Georgia coach Mark Richt spoke in favor of maintaining that rivalry on Tuesday, saying it was a game the school wanted to keep at all costs.
SEC WANTS NCAA TO RAMP UP SAFETY TALKS ON CONCUSSIONS: The SEC, after a year of study by its “Working Group on Concussions,” said it will formally ask the NCAA to take the lead on the issue of head injuries in college athletics.
The SEC said it wants the NCAA to organize a national research effort and examine possible revisions of playing rules in football and other sports.
“There is much work to be done,” SEC Commissioner Mike Slive said. “And while the conference has a role to play, prevention and treatment of concussion injuries is a national concern that needs and deserves a coordinated national effort."
The SEC said its working group, which included Georgia trainer Ron Courson, gathered information about concussions, identified best practices and standards of care, and provided such information to schools around the league.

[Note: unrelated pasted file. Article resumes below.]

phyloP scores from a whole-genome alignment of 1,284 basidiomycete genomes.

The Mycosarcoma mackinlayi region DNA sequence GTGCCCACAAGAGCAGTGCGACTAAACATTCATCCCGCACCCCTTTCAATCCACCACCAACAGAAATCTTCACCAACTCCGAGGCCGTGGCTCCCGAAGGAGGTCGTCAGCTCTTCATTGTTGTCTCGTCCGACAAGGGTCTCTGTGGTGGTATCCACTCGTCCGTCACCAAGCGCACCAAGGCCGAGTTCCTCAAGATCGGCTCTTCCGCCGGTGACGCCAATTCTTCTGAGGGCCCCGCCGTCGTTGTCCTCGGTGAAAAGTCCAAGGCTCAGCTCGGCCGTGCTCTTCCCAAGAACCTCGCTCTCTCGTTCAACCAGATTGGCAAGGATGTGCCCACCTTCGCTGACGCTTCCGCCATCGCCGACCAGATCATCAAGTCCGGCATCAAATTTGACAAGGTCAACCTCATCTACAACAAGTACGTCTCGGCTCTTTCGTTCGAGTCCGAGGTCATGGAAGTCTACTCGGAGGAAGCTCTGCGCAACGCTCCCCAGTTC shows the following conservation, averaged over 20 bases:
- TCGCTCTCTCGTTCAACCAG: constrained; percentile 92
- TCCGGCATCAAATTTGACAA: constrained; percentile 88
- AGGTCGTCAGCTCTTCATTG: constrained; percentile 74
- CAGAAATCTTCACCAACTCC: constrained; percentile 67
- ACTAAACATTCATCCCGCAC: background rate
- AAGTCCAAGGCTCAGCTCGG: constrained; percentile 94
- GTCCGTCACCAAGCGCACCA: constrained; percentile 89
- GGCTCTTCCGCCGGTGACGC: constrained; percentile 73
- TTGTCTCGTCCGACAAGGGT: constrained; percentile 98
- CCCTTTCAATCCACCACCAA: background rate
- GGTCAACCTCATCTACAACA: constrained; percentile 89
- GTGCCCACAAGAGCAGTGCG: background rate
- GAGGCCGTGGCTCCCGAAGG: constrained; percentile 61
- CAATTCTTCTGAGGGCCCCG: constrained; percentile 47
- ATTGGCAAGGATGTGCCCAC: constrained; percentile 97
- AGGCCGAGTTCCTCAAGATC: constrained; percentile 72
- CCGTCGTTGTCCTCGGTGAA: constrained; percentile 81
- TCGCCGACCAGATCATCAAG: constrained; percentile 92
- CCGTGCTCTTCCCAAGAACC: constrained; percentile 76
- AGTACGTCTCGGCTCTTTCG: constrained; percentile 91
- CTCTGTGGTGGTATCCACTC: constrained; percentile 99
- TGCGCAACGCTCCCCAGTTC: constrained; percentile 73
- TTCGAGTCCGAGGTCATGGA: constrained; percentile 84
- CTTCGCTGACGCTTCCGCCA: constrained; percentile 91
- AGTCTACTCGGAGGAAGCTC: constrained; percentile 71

Bowl deals: The SEC is working on deals for new bowl tie-ins to replace the Chick-fil-A and Cotton bowls, both recently named part of the semifinal rotation for the College Football Playoff that begins with the 2014 season. The Belk Bowl in Charlotte, N.C., and the Texas Bowl in Houston are the likely choices.
Slive said the conference expects to have "more say-so" than in the past in deciding which teams go to which bowls. The SEC also intends to negotiate a lower minimum for the number of tickets that bowls require participating schools to purchase.